Although we have product liability insurance that we feel is appropriate for our stage of development, which covers our clinical trials in the United States, for up to $1 million per occurrence, up to an aggregate limit of $5 million, our insurance may be insufficient to reimburse us for any expenses or losses we may suffer, and we will be required to increase our product liability insurance coverage for our advanced clinical trials that we plan to initiate. We have obtained an additional product liability insurance policy for our clinical trials in the Republic of Korea. If and when we obtain marketing approval for product candidates, we intend to expand our insurance coverage to include the sale of commercial products. We do not know whether we will be able to continue to obtain product liability coverage and obtain expanded coverage if we require it, in sufficient amounts to protect us against losses due to liability, on acceptable terms, or at all. We may not have sufficient resources to pay for any liabilities resulting from a claim excluded from, or beyond the limits of, our insurance coverage. Where we have provided indemnities in favor of third parties under our agreements with them, there is also a risk that these third parties could incur liability and bring a claim under such indemnities. An individual may bring a product liability claim against us alleging that one of our product candidates or products causes, or is claimed to have caused, an injury or is found to be unsuitable for consumer use. Any such product liability claims may include allegations of defects in manufacturing, defects in design, a failure to warn of dangers

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inherent in the product, negligence, strict liability, and a breach of warranties. Claims could also be asserted under state consumer protection acts. Any product liability claim brought against us, with or without merit, could result in:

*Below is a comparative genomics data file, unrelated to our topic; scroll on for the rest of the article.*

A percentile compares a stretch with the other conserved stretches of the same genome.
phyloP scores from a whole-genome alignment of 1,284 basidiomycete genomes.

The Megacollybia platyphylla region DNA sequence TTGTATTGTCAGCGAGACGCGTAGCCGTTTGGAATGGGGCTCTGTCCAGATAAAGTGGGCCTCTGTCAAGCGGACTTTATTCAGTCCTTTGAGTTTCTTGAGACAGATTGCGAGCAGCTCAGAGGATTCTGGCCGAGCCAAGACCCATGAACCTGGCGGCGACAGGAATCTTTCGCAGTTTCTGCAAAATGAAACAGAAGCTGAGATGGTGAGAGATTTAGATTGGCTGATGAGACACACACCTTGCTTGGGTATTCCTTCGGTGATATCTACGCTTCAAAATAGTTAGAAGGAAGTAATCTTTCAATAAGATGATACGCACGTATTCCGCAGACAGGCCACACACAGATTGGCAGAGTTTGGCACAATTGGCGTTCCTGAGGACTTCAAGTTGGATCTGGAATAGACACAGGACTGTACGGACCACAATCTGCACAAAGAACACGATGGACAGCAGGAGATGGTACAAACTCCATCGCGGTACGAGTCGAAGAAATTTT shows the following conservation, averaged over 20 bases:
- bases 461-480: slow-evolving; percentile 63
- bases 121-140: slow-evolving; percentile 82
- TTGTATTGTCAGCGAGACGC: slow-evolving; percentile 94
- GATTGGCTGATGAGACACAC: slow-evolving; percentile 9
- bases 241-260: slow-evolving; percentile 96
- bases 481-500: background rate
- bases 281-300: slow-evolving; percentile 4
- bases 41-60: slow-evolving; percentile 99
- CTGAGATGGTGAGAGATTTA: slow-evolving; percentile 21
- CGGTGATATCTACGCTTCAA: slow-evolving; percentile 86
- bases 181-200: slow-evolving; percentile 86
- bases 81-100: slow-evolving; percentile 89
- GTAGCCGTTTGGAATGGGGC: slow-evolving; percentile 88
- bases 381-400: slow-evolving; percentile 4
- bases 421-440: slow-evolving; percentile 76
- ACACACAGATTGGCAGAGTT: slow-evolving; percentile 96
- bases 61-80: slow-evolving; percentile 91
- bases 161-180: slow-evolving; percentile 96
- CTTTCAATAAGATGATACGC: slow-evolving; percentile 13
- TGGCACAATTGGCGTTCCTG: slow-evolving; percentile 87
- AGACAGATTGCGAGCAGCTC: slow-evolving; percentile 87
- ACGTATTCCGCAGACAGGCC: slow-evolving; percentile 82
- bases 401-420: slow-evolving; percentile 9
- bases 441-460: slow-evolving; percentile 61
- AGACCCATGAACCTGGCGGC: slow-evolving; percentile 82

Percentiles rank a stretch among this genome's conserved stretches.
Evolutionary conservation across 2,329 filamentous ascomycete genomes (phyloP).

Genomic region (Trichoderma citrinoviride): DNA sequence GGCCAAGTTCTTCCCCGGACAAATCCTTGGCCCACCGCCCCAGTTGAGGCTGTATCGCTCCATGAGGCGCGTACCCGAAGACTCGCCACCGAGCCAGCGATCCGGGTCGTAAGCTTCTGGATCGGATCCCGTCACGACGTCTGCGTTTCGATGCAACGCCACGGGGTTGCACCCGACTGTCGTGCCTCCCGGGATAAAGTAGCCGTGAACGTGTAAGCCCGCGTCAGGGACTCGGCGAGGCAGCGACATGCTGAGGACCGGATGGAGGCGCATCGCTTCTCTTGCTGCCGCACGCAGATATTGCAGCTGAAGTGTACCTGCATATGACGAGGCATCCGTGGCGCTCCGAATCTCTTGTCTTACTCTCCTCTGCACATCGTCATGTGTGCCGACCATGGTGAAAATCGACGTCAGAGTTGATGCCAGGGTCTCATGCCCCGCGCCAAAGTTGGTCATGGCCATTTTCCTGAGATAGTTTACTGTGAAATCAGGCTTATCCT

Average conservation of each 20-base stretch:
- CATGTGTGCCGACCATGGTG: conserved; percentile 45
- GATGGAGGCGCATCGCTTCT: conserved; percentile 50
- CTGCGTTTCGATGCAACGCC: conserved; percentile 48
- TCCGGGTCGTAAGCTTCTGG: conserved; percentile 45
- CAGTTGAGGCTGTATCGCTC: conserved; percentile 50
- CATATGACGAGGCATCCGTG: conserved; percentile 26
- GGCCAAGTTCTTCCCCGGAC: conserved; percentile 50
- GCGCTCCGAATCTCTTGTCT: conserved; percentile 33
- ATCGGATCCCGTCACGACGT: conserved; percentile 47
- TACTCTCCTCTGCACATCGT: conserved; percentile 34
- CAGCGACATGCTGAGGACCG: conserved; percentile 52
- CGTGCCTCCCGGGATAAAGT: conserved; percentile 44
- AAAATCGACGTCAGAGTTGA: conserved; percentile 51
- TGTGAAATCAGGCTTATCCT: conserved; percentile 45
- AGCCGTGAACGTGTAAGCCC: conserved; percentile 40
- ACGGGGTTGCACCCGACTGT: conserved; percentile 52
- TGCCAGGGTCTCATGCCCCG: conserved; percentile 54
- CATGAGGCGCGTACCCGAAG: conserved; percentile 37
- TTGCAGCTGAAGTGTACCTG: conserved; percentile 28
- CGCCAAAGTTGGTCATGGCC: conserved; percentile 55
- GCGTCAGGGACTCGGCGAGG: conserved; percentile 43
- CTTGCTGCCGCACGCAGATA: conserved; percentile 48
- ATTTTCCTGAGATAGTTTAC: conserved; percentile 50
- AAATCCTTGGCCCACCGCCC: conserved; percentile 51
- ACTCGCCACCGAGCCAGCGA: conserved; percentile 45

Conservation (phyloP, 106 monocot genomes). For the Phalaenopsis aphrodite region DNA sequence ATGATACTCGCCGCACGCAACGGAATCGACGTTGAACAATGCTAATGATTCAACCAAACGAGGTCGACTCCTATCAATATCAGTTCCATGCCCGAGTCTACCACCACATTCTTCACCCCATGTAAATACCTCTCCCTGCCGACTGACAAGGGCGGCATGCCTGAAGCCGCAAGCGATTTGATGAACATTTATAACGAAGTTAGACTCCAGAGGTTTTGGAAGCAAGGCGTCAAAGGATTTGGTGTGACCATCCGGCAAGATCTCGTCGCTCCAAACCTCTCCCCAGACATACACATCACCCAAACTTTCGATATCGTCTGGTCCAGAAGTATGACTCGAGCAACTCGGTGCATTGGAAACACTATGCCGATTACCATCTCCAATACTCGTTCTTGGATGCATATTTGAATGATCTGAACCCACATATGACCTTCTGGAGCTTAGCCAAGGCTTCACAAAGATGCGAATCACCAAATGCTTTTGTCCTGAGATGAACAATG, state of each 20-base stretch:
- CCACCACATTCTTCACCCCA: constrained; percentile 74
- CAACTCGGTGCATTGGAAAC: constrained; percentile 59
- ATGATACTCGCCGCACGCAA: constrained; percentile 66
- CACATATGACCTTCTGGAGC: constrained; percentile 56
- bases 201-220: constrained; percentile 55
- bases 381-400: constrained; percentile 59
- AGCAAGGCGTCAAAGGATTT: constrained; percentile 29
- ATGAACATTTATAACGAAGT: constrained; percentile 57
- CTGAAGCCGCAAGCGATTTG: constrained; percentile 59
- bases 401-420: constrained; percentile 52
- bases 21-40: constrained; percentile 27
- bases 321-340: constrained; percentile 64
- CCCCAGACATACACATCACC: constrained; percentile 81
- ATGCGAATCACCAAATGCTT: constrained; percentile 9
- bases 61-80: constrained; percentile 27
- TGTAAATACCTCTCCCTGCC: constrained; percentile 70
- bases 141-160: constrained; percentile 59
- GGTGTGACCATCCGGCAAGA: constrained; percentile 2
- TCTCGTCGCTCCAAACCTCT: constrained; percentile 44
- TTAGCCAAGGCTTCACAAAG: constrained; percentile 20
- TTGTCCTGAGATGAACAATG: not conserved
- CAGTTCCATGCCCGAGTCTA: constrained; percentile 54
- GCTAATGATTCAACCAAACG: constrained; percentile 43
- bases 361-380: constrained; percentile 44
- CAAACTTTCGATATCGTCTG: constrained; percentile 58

·

withdrawal of clinical trial volunteers, investigators, patients or trial sites or limitations on approved indications;

 

·

the inability to commercialize, or if commercialized, decreased demand for, our product candidates;

 

·

if commercialized, product recalls, withdrawals or labeling, marketing or promotional restrictions or the need for product modification;

 

·

initiation of investigations by regulators;

 

·

loss of revenues;

 

·

substantial costs of litigation, including monetary awards to patients or other claimants;

 

·

liabilities that substantially exceed our product liability insurance, which we would then be required to pay ourselves;

 

·

an increase in our product liability insurance rates or the inability to maintain insurance coverage in the future on acceptable terms, if at all;

 

·

the diversion of management’s attention from our business; and

 

·

damage to our reputation and the reputation of our products and our technology.

 

Product liability claims may subject us to the foregoing and other risks, which could have a material adverse effect on our business, financial condition, results of operations and prospects.

 

Currently, our product candidates are expensive to produce and are expensive relative to presently‑marketed therapeutics targeting similar indications.

 

To date, our proposed product candidates have only been manufactured at a scale that is adequate to supply our research activities and early‑stage clinical trials. As with many companies conducting Phase 1 and Phase 2 clinical trials or preclinical studies on product candidates, the current cost of each treatment is expensive relative to presently‑marketed therapeutics targeting similar indications. We cannot assure you that we will be able to scale the manufacturing of our products during future clinical trials or commercialization in order to achieve a treatment price that would allow for commercial acceptance. In the event our product candidates cannot be manufactured in sufficient commercial quantities at a competitive price, our future prospects could be significantly impacted and our financial prospects would be materially harmed.

 

Even if a product candidate does obtain regulatory approval, that product candidate may never achieve market acceptance or commercial success.